The moment the nurse put my newborn son in my arms, I thought, “Wow, now I can have a beer.” Alright, maybe I studied his little nose first and fell speechlessly in love with his face for a minute but the first thought – really – was about beverages. And was followed by sushi.
As a new mommy, I expected to be glowing. Radiant. Terrific. Like a whiny pig about to be smoked on the Zuckerman’s farm. In truth, I was just relieved. Relieved that there was nothing terribly unexpected. Ten fingers, ten toes and an APGAR score that meant nothing to me because I hate the new parental society’s test-results-driven phobia. He’s a baby for crying out loud – does he need to be born with boxing gloves on?!
I will admit, I was hoping for a fluke genius or a natural athlete just so I wouldn’t have to worry about saving money for his college tuition. Then reality set in and that dream was scaled down to one of playing “Smoke On The Water” with him when he turned three. “Just play the open E string like Jack Black in School Of Rock,” I showed him, but he just banged on the guitar and sang, “I’M IRON MAAAAN,”with no rhythm or melody to speak of. The next day, I started saving his college money.
The little brother, on the other hand, showed potential where his big brother lacked. He caught on right quick. Started walking a day before his first birthday, peeing in the potty at two and cursing like a truck driver by five. He is a living example of the saying, “too smart for his own good.” For the record, we did shave his head to search for the 666 mark. It must be internal – let the military doctor find that out, I say.
I joke of course. My wry sense of humor in parenting is hard wired from my own childhood. The only difference between my parents’ humor and mine is, I actually wanted children – they meant every cruel truth. Many Asian cultures practice this uneasy parry of compliments with modesty. In other words, when an Asian person receives a compliment, it has to be shot down, blown up and disintegrated with a totally inappropriate confession.
If someone commented, “Oh, your son has beautiful eyes,” a typical Asian-mom reply would be, “Don’t let that fool you, his farts are horrendous!”
Okay, maybe that’s a little Americanized. Surely, an Asian mom wouldn’t mention gas. She’d remark about academics (Why so stupid?!) or eating habits (Why so fat?!). It’s hard to explain this strange behavior other than to say, it must have something to do with the size of our heads.
Sadly, Asian culture is somewhat lost on my boys. They barely speak any Japanese, they know how to use chopsticks like a Neanderthal knows how to use a condom and the closest association with Japan for them is the Power Rangers. On the other end of the spectrum, they are obviously bi-racial. If their linguistics fail to live up to their physical diversity, then their saving grace is growing up in New York City – where it’s a crime to be average.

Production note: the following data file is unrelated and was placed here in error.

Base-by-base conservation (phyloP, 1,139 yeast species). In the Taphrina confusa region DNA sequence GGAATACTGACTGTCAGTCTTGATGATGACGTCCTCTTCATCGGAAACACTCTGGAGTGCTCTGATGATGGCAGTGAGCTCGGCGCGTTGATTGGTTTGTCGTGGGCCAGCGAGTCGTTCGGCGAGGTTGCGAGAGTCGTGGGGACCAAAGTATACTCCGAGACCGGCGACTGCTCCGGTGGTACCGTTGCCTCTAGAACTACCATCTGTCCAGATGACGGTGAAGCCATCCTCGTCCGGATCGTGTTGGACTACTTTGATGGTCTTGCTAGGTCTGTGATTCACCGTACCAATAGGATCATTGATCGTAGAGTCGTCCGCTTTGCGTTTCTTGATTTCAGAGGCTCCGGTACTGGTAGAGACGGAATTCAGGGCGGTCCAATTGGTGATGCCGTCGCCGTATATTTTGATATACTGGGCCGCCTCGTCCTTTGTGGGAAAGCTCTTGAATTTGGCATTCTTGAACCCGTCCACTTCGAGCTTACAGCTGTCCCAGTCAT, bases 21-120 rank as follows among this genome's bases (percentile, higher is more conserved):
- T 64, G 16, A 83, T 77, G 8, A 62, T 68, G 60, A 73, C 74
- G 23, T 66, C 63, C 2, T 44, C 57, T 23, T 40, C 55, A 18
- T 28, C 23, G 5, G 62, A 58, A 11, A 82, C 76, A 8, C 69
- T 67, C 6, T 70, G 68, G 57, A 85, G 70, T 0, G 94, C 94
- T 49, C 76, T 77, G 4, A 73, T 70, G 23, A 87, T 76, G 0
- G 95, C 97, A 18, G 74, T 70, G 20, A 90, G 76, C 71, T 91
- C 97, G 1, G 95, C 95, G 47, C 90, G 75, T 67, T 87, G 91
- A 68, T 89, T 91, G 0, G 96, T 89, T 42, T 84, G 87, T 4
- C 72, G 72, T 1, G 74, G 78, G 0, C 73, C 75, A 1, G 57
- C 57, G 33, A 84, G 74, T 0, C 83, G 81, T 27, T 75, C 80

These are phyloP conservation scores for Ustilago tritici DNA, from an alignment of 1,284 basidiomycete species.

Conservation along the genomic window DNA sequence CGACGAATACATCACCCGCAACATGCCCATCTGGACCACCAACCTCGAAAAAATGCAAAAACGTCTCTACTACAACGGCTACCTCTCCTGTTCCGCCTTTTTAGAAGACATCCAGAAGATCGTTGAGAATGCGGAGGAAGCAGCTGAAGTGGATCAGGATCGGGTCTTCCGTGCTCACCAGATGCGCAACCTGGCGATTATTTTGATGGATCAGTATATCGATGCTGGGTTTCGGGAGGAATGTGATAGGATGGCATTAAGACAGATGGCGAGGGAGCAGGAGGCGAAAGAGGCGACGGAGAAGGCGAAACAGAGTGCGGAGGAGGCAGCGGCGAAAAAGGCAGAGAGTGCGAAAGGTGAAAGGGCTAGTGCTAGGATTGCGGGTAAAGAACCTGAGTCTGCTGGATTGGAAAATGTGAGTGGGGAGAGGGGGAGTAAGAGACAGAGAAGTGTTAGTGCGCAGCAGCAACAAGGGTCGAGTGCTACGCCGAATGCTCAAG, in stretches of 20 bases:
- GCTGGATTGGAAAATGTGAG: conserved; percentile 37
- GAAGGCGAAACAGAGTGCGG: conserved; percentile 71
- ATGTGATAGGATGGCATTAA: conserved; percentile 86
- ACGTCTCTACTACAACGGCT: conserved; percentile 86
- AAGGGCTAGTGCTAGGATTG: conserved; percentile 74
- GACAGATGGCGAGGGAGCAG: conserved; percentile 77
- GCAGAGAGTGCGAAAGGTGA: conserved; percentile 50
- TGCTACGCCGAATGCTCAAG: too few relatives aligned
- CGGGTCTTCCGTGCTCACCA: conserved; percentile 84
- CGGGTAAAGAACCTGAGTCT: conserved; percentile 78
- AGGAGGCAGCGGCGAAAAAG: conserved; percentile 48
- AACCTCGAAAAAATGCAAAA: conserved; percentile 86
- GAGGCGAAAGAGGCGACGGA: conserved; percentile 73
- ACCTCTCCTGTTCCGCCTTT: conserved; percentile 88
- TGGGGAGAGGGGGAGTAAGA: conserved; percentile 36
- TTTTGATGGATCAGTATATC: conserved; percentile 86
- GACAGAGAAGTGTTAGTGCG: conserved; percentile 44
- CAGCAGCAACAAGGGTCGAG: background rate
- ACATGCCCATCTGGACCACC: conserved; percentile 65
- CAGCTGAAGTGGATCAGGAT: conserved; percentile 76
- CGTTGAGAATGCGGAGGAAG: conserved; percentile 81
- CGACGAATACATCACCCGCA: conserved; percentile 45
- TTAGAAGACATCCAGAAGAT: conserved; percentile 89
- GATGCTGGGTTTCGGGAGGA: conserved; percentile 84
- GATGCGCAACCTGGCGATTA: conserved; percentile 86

The bigger a freak you are in this city, the more it becomes home and between my husband and his sons, there’s no place like home. New York may not be the ideal place to raise a family, after all what kind of city bans the sale of a 32 ounce serving of soda but decriminalizes carrying two ounces of pot? Might as well sip ganja. And as my mother goes to E.S.L. classes for English (to keep the Alzheimer’s from setting in), I’m learning Spanish from all the officers on the P.T.A. board because apparently, I’m the only native English speaker. Me, the Japanese-American chick from Queens who gets generalized as Chinese. It’s okay – I like Lo Mein, too.
Nothing’s orthodox in this town – except the sales people at B & H Camera store.
If anything, growing up here has taught me not to take anything for granted, especially friends and more importantly, humor. Hopefully, it’ll be the same merit that gets instilled in these two monkeys I’m raising.
When they have their Hell-bent sissy fit over some silly little thing, I coach them to let it go. “Things will change, nothing ever stays the same – not even the New York skyline.” Maybe they see it for themselves, when we cross the Brooklyn Bridge on foot, or relax by the L.I.C. piers near Gantry Park. Maybe they hear it when I’m trying to explain 9/11 on its anniversary, sounding ridiculously nostalgic over two simple buildings. And they can see – some cuts don’t heal with bandages. Not even Angry Birds Band Aids.
“Be fair,” was my father’s advice. “Be gentle,” was my sister’s. Now that they’re both gone, their words test me in the little things my boys do. “Being fair” between two midgets fighting over a bedtime story or “being gentle” with backtalk and attitude reminds me how enigmatic my dad and little sister were. I could almost see them clinking their glasses. Bet they’re laughing at me up there.